Isomorphism and Contextuality: national policies for science, competitiveness and innovation (Isomorphic differences)
National science and innovation policies can appear strikingly similar: in terms of the justifications given for research investment and new initiatives, the models and tools put forward, and the accompanying language of selectivity, accountability and research–industry alignment. At the same time, national policies inevitably reflect more particular histories and traditions: including specific institutional forms, socio-economic contexts and research traditions. This project investigates the changing balance between duplication (or isomorphism) and difference within national science and innovation policies. More specifically, it will conduct a comparative analysis of science and innovation policy-making in three settings:China, Denmark and USA. The project will shed light both on the development of research and innovation policy internationally and on the possibilities for national strategy-making. Is it better to ‘follow the crowd’ or to ‘set a distinctive direction’?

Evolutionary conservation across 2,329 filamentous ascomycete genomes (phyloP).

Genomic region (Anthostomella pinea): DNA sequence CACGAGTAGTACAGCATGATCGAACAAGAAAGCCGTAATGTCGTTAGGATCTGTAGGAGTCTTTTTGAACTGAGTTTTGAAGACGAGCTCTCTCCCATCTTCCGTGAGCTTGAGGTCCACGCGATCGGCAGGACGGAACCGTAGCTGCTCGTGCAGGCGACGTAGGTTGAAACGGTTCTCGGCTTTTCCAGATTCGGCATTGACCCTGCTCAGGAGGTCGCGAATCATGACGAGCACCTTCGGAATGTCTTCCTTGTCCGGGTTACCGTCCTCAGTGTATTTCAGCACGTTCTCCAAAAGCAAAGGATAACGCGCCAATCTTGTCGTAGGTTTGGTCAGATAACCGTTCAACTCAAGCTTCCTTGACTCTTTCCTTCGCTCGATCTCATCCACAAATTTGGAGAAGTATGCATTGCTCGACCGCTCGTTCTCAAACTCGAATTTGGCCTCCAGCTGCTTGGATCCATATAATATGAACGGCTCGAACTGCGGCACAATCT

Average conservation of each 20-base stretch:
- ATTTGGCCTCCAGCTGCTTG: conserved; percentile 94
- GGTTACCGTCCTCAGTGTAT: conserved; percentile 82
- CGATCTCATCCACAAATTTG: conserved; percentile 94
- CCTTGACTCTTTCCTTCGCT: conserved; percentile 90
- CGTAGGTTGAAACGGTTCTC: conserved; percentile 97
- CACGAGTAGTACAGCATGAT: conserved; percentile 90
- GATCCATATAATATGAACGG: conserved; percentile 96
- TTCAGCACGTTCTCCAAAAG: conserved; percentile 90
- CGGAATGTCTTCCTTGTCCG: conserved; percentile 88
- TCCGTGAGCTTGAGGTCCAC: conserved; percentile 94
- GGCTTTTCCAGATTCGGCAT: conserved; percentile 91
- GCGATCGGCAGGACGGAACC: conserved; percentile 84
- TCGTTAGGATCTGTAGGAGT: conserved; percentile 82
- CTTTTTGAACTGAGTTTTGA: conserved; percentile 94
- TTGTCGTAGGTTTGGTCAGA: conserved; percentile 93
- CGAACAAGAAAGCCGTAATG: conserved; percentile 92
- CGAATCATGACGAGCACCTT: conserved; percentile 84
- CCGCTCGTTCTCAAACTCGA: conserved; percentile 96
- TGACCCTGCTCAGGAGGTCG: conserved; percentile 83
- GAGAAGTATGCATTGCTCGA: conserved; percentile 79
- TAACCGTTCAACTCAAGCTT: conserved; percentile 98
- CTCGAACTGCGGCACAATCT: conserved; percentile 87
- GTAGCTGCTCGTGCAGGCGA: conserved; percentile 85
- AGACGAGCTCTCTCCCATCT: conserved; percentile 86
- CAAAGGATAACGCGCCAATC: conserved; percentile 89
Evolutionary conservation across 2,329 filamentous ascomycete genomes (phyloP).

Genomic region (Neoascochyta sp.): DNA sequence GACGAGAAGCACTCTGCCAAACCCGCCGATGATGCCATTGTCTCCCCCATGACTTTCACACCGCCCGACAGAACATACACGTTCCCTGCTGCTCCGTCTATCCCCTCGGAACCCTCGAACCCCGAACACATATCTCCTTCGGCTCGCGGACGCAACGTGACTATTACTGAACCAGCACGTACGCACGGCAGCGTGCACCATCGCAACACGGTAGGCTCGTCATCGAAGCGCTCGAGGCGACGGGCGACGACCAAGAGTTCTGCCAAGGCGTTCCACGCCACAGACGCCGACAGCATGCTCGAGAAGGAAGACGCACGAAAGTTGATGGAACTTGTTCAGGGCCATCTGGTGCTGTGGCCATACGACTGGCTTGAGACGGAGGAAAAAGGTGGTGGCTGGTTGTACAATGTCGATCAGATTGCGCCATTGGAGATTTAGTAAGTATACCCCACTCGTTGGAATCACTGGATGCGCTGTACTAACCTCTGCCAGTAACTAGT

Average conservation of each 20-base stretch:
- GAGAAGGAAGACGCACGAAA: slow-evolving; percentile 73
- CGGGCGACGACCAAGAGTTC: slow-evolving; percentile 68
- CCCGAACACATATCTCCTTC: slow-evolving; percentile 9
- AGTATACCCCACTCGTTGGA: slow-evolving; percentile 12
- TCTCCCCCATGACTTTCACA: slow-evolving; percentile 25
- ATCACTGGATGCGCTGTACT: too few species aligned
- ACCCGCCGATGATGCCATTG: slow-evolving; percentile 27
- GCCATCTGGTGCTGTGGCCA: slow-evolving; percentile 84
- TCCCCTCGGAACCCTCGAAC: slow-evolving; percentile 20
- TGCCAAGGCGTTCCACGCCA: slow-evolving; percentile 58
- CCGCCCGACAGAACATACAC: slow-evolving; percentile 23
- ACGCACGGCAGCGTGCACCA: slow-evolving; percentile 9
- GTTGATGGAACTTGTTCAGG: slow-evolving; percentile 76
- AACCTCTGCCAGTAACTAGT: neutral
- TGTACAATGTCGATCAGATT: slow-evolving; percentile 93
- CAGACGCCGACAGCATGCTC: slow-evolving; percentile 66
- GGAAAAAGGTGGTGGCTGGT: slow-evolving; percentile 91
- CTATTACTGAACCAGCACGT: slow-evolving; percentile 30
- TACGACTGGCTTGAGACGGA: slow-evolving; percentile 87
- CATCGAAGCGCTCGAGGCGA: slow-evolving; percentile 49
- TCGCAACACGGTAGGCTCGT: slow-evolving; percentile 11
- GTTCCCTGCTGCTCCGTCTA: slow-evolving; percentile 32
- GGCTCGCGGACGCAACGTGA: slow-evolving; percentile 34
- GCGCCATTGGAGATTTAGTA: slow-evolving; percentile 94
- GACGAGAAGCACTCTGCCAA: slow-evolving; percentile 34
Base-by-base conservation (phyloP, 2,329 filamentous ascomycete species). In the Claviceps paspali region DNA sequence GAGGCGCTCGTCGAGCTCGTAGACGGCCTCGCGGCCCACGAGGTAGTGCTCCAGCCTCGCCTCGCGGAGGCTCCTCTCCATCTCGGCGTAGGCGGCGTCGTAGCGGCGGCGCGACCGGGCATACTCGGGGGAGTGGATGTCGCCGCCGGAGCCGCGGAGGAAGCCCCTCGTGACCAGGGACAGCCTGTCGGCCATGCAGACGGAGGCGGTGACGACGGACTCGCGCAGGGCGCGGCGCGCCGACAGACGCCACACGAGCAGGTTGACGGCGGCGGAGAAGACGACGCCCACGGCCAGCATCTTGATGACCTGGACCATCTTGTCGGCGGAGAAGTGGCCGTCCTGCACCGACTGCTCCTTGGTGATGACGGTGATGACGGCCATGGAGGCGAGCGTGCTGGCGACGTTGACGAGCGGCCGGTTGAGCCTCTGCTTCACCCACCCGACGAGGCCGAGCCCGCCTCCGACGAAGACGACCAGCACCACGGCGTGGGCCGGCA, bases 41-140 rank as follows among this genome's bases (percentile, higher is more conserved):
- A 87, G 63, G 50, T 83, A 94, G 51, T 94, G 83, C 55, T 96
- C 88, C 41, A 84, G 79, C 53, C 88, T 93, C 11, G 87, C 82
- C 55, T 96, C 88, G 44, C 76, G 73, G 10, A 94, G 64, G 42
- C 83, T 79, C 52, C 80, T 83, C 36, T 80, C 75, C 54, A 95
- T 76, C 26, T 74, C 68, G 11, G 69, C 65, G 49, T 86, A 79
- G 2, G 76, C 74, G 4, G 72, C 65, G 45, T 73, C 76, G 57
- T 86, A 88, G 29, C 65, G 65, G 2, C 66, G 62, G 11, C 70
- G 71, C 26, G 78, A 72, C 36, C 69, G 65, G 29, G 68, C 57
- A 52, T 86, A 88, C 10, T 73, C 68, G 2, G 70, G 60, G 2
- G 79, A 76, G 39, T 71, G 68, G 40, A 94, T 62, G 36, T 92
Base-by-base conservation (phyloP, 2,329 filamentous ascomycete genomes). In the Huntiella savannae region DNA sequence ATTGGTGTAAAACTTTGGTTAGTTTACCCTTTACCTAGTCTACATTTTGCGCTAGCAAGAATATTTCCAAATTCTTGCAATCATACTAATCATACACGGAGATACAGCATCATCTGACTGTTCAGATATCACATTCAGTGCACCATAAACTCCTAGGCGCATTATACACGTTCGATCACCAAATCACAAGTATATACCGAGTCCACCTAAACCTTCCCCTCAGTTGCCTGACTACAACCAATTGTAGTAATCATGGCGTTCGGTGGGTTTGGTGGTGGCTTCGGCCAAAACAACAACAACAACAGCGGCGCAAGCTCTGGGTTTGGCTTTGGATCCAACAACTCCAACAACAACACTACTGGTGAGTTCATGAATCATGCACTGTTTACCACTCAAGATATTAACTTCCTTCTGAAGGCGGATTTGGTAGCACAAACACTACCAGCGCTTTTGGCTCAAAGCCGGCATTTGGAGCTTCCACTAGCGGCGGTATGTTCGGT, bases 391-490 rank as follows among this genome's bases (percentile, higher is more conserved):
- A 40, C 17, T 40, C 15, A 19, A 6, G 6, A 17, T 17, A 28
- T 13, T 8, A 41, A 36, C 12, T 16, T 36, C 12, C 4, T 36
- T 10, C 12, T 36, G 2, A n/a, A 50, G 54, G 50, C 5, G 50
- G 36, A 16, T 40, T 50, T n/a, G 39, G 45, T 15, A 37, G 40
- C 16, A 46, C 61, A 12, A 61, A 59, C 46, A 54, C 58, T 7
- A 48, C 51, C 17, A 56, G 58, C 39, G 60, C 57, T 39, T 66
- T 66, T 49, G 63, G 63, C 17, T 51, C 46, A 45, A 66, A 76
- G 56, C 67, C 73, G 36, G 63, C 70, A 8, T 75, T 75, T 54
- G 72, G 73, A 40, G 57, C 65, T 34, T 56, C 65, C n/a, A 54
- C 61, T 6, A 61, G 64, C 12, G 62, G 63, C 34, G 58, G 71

University of Edinburgh